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Around the Horn: Predicting Cubs Opening Day Lineup

4 years agoTony Andracki

It’s finally time for some baseball.

Opening Day is less than six weeks away and while the Cubs made very few changes to their roster this winter, they now have a new manager writing out the lineup on a daily basis.

With that already comes some change. On Wednesday, David Ross announced Kris Bryant as his new everyday leadoff hitter – an effort to finally lock down an area of concern with the team since Dexter Fowler’s final year (2016).

“That leadoff spot has been a real thing around here since Dexter’s left,” Ross said. “The way [Bryant has] handled all the situations he’s been in over his career and risen to the occasion a lot of the times, he can handle that. That fifth at-bat for guys is a real thing and when that comes around, you gotta have a guy that wants that.

“I talked to Kris about that and he’s all in. He thinks he can be an impact player at the top of that order, just like I do. It slots guys in really well after him.”

Ross wouldn’t commit to the rest of his lineup, but also said Bryant and Anthony Rizzo could form a “good 1-2 punch at the top” so it’s fair to assume Rizzo will hit second.

What might the rest of Ross’ Opening Day lineup look like from there?

We gave our best guess and asked fans to weigh in earlier this winter (before the news about Bryant leading off broke), too:

Tony Andracki, Cubs Reporter / Digital Content Manager

  1. Kris Bryant – 3B
  2. Anthony Rizzo – 1B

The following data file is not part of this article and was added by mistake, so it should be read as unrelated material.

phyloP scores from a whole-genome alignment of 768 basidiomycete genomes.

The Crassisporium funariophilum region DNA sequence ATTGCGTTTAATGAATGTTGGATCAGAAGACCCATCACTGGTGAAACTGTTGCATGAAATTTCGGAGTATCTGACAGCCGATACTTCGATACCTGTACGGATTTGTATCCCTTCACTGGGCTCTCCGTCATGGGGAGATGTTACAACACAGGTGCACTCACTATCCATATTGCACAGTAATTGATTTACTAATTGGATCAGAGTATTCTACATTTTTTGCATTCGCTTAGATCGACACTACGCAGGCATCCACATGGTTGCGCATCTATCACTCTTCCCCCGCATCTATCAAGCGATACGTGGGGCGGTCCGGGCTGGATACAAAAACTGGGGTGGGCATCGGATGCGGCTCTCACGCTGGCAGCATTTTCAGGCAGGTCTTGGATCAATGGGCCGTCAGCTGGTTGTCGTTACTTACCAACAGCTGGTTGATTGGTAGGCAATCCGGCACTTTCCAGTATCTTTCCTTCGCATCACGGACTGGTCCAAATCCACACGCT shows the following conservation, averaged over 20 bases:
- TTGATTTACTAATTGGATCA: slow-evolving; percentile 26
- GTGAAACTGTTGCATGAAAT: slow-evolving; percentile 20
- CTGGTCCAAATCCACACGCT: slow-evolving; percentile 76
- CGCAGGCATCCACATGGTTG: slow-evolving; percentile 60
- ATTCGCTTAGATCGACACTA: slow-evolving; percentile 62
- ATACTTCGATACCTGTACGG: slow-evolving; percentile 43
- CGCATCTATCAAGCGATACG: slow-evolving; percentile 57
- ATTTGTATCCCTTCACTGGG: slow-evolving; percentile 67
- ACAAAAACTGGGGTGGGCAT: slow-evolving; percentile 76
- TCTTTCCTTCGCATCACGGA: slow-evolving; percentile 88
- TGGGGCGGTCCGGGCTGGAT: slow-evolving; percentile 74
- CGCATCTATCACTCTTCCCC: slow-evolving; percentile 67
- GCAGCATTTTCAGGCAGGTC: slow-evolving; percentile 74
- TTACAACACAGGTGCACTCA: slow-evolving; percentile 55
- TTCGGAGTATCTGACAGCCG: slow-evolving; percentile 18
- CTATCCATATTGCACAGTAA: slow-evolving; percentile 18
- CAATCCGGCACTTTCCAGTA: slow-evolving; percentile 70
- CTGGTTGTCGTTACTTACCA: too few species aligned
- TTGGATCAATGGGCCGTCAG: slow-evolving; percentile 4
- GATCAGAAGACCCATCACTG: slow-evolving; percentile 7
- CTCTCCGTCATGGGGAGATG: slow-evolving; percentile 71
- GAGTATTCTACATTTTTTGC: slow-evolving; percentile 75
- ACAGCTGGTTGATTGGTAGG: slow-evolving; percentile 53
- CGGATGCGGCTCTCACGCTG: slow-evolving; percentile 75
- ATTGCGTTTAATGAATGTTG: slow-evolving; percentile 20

3. Javier Báez – SS
  4. Kyle Schwarber – LF
  5. Willson Contreras – C
  6. Jason Heyward – RF
  7. Ian Happ – CF
  8. Jason Kipnis – 2B
  9. Kyle Hendricks – P

Bryant has long had the necessary skillset to thrive atop the Cubs order – high on-base percentage, great baserunning, works an at-bat, can give you an early lead. With no other clear option in sight, Ross had been thinking of utilizing Bryant in the role for a while, he just needed the buy-in first.

He has that now.

“He jumped on the opportunity,” Ross said. “He said, ‘I’ll do whatever you want me to do. I’d love to.’ I think he feels like he can score a ton of runs for us. You put a guy that throws the ball in the gap behind him and he can score from first.

“I mean, his strides around the bases, the way he runs the bases for us just a high IQ and I think about it from an opponent’s standpoint, it’s one of those elite bats at the top of the order that just keeps coming.”

Ross is also committed to this for the long haul, so expect to see a lot of games with Bryant taking the first at-bat.

“It’s really easy to change the lineup in my seat, but I think that screams panic when you start to change all that,” Ross said. “Like, this is one of the best players in baseball and putting him at the top of the order and how he goes about his business, I want representing our team night in and night out. And he’s on board with that, which is great.”

Rizzo might now be more willing to pass the torch of “Greatest Leadoff Hitter of All-Time” to his business partner and slotting Baez behind them both makes sense as it ensures the Cubs’ top three hitters will bat in the first inning every single night and also means they will get the most at-bats.

With Schwarber’s explosion in the second half last season and Contreras’ ability, the top and heart of the order in this format gives the Cubs their best shot at an offense filled with firepower and – they hope – consistency. It also allows for a nice right-left-right-left-right combination, which is even more impactful now that pitchers are required to face a three-batter minimum.

Where things get really tricky is the bottom of the order. Yu Darvish was phenomenal over the last few months of 2019, but I’m betting Hendricks gets the call for Ross’ first Opening Day as manager. It’s hard to argue against Hendricks’ overall body of work (he has a 3.01 ERA over the last four seasons) and he checks all the boxes Ross is looking for from his Game 1 starter: